By Scott Crosby – email@example.com – www.scottschoice.com
Have you ever visited the Mauldin Cultural Center? Have you ever walked along the Art Trail?
If not, you are missing something really worth seeing.
The Art Trail was commissioned by Mauldin’s City Council in December of 2014. Since then, each year the Mauldin Cultural Council selects an artistic theme, and local artists are asked to submit their proposals for a sculpture for that year. The best entry is selected for addition to the Art Trail.
The Art Trail will ultimately hold a total of ten sculptures. Beginning with the eleventh year, the oldest sculpture will be replaced with the latest addition. Annual updates will offer a changing vista for visitors to the Cultural Center’s grounds.
Since 2015, four sculptures have been added to the Art Trail. Each has a distinctive style all its own. A walk along the Art Trail allows you to transition from one to the next, providing an interesting and absorbing experience.
2015 – “Crossroads”
Joey Manson’s striking sculpture definitely attracts your attention. Entitled “The Depot,” it embraces the 2015 theme “Crossroads,” celebrating the history of Mauldin as a train depot — the intersection of road and railway that first gave rise to Mauldin’s modern industry and development that encircles the city and drives its economy today.
2016 – “South Carolina Strong”
Jamie von Herndon’s sculpture for 2016 is entitled “Palmetto with Flowers”. The sculpture embraces the theme “South Carolina Strong,” symbolizing the resilience, strength, and unity of South Carolinians during the tragedy at Emanuel AME Church in Charleston and the 2015 statewide flooding.
The rust running from the sculpture on the concrete base is deliberate: the nine Magnolias symbolize the nine who died at the Church, and the stream of rust symbolizes their blood.
2017 – “Appreciation of Diversity”
Yelitza Díaz’s sculpture entitled “We Are All One” embraces the theme “Appreciation of Diversity,” exalting the spirit of struggle, equality, and reciprocity among humans regardless of their differences.
Ms. Diaz moved to the United States from Venezuela, where she and her family experienced first-hand the decline and depredations under the socialist government of the past two decades. That experience is clearly suffused through the nuances of her sculpture.
2018 – “Industry of the Upstate”
Mauldin Fireman Arrington Matthews of Lyman, SC was chosen for 2018’s theme “Industry of the Upstate.” His sculpture, entitled “The Groundbreaking,” exemplifies that theme by portraying the ever-changing face of industry — from where we began to where we are heading.
2019 – “Youth: Passion for Change”
Artist Aldo Muzzarelli’s sculpture, “The Big Cocoon”, exemplifies the 2019 theme, “Youth: Passion for Change” celebrating youth as our future and driving force behind positive change across the globe.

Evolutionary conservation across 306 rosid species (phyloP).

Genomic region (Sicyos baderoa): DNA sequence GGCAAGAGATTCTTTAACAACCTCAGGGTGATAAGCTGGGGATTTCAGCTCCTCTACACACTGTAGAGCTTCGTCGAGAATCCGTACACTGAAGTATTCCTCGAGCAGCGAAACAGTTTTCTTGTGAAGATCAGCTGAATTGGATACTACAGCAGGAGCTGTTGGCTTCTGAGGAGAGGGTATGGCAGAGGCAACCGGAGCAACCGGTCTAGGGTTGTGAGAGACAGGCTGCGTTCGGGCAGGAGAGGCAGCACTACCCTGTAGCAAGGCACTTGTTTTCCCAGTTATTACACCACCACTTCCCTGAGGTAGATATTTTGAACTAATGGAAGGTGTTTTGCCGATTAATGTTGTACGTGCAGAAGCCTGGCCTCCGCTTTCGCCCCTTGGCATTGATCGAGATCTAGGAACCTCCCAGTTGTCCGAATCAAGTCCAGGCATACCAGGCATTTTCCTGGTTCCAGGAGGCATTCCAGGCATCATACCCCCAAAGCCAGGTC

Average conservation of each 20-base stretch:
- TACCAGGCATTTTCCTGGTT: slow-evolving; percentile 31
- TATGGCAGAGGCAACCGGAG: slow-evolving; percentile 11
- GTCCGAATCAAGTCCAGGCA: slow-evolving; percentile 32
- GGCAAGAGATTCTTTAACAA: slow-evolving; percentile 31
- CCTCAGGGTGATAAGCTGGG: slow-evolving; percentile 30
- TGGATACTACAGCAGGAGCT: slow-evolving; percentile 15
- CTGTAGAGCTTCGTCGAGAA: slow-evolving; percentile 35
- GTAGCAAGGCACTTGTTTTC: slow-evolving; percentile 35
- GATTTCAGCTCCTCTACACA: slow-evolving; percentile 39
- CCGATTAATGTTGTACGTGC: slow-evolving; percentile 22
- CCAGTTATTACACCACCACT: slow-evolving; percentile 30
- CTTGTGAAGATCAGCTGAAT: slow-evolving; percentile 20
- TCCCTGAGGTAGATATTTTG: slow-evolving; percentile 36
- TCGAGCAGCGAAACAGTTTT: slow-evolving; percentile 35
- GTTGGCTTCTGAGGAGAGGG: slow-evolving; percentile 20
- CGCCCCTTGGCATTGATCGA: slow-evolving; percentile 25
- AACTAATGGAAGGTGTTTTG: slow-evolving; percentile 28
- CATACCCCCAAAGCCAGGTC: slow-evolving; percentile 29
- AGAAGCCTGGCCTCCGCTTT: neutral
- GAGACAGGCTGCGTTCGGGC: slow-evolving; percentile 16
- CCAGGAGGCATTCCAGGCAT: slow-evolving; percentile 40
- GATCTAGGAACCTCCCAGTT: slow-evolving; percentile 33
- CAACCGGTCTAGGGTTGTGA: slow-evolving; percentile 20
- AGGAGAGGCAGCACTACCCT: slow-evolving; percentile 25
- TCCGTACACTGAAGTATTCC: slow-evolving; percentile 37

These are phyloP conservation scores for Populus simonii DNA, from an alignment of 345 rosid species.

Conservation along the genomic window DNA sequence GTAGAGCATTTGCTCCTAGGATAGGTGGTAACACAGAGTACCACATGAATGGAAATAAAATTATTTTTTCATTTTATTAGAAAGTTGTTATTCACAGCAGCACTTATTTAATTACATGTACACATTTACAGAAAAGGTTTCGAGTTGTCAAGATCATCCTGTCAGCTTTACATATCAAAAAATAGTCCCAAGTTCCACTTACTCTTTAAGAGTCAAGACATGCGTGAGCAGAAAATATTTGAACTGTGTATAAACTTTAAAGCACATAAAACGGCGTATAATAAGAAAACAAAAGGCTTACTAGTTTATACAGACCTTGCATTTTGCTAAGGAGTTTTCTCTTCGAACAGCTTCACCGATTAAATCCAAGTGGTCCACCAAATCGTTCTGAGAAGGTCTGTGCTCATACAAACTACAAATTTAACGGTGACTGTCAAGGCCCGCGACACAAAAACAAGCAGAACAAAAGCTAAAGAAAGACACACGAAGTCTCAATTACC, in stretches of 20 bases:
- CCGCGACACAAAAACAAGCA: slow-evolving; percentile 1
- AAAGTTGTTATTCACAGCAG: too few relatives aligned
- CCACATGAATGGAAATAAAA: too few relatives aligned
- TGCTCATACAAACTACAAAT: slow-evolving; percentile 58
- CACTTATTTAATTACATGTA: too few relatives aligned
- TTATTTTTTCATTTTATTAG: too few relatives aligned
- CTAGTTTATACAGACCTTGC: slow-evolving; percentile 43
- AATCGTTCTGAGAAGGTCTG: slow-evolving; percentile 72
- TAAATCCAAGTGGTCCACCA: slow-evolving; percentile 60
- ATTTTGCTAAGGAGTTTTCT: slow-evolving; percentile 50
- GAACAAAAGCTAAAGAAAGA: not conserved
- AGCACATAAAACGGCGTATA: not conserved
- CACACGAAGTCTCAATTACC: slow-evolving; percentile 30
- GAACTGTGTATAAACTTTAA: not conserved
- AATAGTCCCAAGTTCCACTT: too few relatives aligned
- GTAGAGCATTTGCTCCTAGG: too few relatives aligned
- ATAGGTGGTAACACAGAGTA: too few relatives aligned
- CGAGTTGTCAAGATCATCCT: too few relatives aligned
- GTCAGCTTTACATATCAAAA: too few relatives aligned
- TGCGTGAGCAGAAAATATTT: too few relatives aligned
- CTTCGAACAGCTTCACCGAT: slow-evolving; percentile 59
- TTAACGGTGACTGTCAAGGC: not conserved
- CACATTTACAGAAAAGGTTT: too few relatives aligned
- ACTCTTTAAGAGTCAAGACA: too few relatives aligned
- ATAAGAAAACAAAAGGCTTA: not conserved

Details from the cocoon in the boy’s left hand to that of the various butterflies make this sculpture a fascinating focus for thoughts.
Coming up Next: “Heroes and Leaders”
Historically, each year’s sculpture has been unveiled in December, which made for some chilly events, held in winter’s evening darkness. That will change this year: sculptures will now be unveiled in June. The extra six months will also give future artists more time to complete their work.
The current theme for this year’s artists’ submissions will be “Heroes and Leaders”, and this year’s best of the best will be unveiled in June of 2021. Don’t miss it!
While walking the grounds, don’t miss the mural painted on the west wall of the Cultural Center, painted about six years ago by a group of art students from Mauldin High School. Thanks to a lot of careful design work and planning by the team’s lead student, Celine Crum, each student was given a rectangle of wall and a layout for his or her part of the mural. The entire mural was completed in just a few hours.
The design was modeled after Vincent Van Gogh’s “Starry Night.” It is meant to highlight and encourage the creative nature of children. “I would like the mural to serve as a statement that creativity should be fostered during childhood, the most impressionable time of one’s life. Children are the most creative members of the community, and it is the adults’ job to encourage this creativity throughout their lives,” Crum says.
That is a beautiful thought. As one philosopher put it, “Art is the selective recreation of reality, according to the artist’s metaphysical value judgements.” In other words, Art symbolizes what the artist sees as important in life. The same is true for how much and in what way each of us appreciates Art. Children are no exception, and when encouraged towards personal achievement and happiness will also have a much greater interest in Art. Art is an intimate, necessary part of being a person, and reflects a person’s well-being.
Mauldin – A Center for the Arts!
If you happen to visit while the Cultural Center is open, go inside and check out the paintings, wall murals, and other art works.
The Mauldin Cultural Center has it all: sculpture, paintings, murals, wood-carvings, pottery and clay, musical instruments and voice, musical concerts, plays, and more – and it is just getting started.
For more information, visit https://mauldinculturalcenter.org/education/public-art-trail/ . Better yet, visit the beautiful grounds of the Mauldin Cultural Center and take a walk along the Mauldin Art Trail.
Mauldin is truly a leading Center for the Arts in the Upstate!■